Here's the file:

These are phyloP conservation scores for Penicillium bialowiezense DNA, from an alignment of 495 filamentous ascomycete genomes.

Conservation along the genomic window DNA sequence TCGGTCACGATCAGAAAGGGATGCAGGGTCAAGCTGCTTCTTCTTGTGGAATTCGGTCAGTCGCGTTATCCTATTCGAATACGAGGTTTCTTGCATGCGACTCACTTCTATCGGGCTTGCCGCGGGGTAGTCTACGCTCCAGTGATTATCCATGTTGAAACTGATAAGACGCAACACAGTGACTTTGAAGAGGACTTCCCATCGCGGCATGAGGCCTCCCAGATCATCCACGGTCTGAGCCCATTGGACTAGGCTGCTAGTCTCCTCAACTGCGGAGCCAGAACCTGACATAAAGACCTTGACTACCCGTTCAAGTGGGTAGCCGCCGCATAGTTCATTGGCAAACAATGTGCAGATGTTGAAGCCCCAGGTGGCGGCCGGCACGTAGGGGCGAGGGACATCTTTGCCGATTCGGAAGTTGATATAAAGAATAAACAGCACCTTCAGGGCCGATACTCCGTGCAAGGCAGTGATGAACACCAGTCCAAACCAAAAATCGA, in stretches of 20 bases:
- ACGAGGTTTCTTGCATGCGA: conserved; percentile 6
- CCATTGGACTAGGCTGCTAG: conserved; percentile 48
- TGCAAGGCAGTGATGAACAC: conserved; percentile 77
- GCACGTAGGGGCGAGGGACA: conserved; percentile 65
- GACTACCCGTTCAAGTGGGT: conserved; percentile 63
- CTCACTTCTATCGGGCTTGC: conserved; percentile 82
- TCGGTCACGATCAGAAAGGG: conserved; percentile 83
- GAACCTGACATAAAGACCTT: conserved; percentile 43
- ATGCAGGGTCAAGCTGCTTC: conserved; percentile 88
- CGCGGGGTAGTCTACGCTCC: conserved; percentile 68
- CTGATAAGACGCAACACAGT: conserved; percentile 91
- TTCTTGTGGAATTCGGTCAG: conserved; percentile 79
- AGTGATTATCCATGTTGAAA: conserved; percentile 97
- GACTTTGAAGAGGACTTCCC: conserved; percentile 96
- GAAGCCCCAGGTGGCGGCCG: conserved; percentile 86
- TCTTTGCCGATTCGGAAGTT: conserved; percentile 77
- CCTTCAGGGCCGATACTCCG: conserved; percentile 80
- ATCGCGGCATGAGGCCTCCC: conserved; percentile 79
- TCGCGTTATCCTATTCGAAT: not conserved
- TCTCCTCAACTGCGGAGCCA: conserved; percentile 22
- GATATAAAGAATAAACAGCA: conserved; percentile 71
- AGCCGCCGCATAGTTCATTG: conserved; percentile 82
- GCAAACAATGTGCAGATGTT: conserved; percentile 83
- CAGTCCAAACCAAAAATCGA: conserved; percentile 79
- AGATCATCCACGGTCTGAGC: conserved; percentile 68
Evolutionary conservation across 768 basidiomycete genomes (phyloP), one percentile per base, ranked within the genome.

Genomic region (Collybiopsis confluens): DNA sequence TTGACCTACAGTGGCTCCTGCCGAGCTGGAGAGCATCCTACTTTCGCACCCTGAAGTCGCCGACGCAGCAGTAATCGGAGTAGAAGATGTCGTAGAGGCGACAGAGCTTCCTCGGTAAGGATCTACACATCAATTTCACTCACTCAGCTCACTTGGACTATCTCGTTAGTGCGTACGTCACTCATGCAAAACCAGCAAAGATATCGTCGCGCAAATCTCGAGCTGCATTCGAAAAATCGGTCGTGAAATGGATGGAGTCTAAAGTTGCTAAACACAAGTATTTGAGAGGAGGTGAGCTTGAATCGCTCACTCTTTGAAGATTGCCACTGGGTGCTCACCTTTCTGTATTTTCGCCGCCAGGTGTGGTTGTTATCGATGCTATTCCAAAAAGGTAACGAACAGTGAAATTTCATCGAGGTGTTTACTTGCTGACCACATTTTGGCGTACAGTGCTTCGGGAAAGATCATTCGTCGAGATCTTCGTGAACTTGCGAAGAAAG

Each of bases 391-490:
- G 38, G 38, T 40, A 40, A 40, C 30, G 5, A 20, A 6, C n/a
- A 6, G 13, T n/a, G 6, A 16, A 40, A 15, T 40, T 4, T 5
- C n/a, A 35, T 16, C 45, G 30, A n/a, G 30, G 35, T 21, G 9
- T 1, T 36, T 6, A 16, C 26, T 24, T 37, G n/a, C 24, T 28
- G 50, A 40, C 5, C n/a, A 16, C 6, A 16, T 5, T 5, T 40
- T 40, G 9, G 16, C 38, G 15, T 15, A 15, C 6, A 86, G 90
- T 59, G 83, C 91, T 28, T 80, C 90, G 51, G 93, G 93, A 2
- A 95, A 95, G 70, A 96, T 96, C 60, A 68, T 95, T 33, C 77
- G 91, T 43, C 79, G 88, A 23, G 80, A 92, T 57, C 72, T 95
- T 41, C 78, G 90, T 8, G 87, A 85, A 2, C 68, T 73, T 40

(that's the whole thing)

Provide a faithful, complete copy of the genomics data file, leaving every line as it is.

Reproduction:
These are phyloP conservation scores for Penicillium bialowiezense DNA, from an alignment of 495 filamentous ascomycete genomes.

Conservation along the genomic window DNA sequence TCGGTCACGATCAGAAAGGGATGCAGGGTCAAGCTGCTTCTTCTTGTGGAATTCGGTCAGTCGCGTTATCCTATTCGAATACGAGGTTTCTTGCATGCGACTCACTTCTATCGGGCTTGCCGCGGGGTAGTCTACGCTCCAGTGATTATCCATGTTGAAACTGATAAGACGCAACACAGTGACTTTGAAGAGGACTTCCCATCGCGGCATGAGGCCTCCCAGATCATCCACGGTCTGAGCCCATTGGACTAGGCTGCTAGTCTCCTCAACTGCGGAGCCAGAACCTGACATAAAGACCTTGACTACCCGTTCAAGTGGGTAGCCGCCGCATAGTTCATTGGCAAACAATGTGCAGATGTTGAAGCCCCAGGTGGCGGCCGGCACGTAGGGGCGAGGGACATCTTTGCCGATTCGGAAGTTGATATAAAGAATAAACAGCACCTTCAGGGCCGATACTCCGTGCAAGGCAGTGATGAACACCAGTCCAAACCAAAAATCGA, in stretches of 20 bases:
- ACGAGGTTTCTTGCATGCGA: conserved; percentile 6
- CCATTGGACTAGGCTGCTAG: conserved; percentile 48
- TGCAAGGCAGTGATGAACAC: conserved; percentile 77
- GCACGTAGGGGCGAGGGACA: conserved; percentile 65
- GACTACCCGTTCAAGTGGGT: conserved; percentile 63
- CTCACTTCTATCGGGCTTGC: conserved; percentile 82
- TCGGTCACGATCAGAAAGGG: conserved; percentile 83
- GAACCTGACATAAAGACCTT: conserved; percentile 43
- ATGCAGGGTCAAGCTGCTTC: conserved; percentile 88
- CGCGGGGTAGTCTACGCTCC: conserved; percentile 68
- CTGATAAGACGCAACACAGT: conserved; percentile 91
- TTCTTGTGGAATTCGGTCAG: conserved; percentile 79
- AGTGATTATCCATGTTGAAA: conserved; percentile 97
- GACTTTGAAGAGGACTTCCC: conserved; percentile 96
- GAAGCCCCAGGTGGCGGCCG: conserved; percentile 86
- TCTTTGCCGATTCGGAAGTT: conserved; percentile 77
- CCTTCAGGGCCGATACTCCG: conserved; percentile 80
- ATCGCGGCATGAGGCCTCCC: conserved; percentile 79
- TCGCGTTATCCTATTCGAAT: not conserved
- TCTCCTCAACTGCGGAGCCA: conserved; percentile 22
- GATATAAAGAATAAACAGCA: conserved; percentile 71
- AGCCGCCGCATAGTTCATTG: conserved; percentile 82
- GCAAACAATGTGCAGATGTT: conserved; percentile 83
- CAGTCCAAACCAAAAATCGA: conserved; percentile 79
- AGATCATCCACGGTCTGAGC: conserved; percentile 68
Evolutionary conservation across 768 basidiomycete genomes (phyloP), one percentile per base, ranked within the genome.

Genomic region (Collybiopsis confluens): DNA sequence TTGACCTACAGTGGCTCCTGCCGAGCTGGAGAGCATCCTACTTTCGCACCCTGAAGTCGCCGACGCAGCAGTAATCGGAGTAGAAGATGTCGTAGAGGCGACAGAGCTTCCTCGGTAAGGATCTACACATCAATTTCACTCACTCAGCTCACTTGGACTATCTCGTTAGTGCGTACGTCACTCATGCAAAACCAGCAAAGATATCGTCGCGCAAATCTCGAGCTGCATTCGAAAAATCGGTCGTGAAATGGATGGAGTCTAAAGTTGCTAAACACAAGTATTTGAGAGGAGGTGAGCTTGAATCGCTCACTCTTTGAAGATTGCCACTGGGTGCTCACCTTTCTGTATTTTCGCCGCCAGGTGTGGTTGTTATCGATGCTATTCCAAAAAGGTAACGAACAGTGAAATTTCATCGAGGTGTTTACTTGCTGACCACATTTTGGCGTACAGTGCTTCGGGAAAGATCATTCGTCGAGATCTTCGTGAACTTGCGAAGAAAG

Each of bases 391-490:
- G 38, G 38, T 40, A 40, A 40, C 30, G 5, A 20, A 6, C n/a
- A 6, G 13, T n/a, G 6, A 16, A 40, A 15, T 40, T 4, T 5
- C n/a, A 35, T 16, C 45, G 30, A n/a, G 30, G 35, T 21, G 9
- T 1, T 36, T 6, A 16, C 26, T 24, T 37, G n/a, C 24, T 28
- G 50, A 40, C 5, C n/a, A 16, C 6, A 16, T 5, T 5, T 40
- T 40, G 9, G 16, C 38, G 15, T 15, A 15, C 6, A 86, G 90
- T 59, G 83, C 91, T 28, T 80, C 90, G 51, G 93, G 93, A 2
- A 95, A 95, G 70, A 96, T 96, C 60, A 68, T 95, T 33, C 77
- G 91, T 43, C 79, G 88, A 23, G 80, A 92, T 57, C 72, T 95
- T 41, C 78, G 90, T 8, G 87, A 85, A 2, C 68, T 73, T 40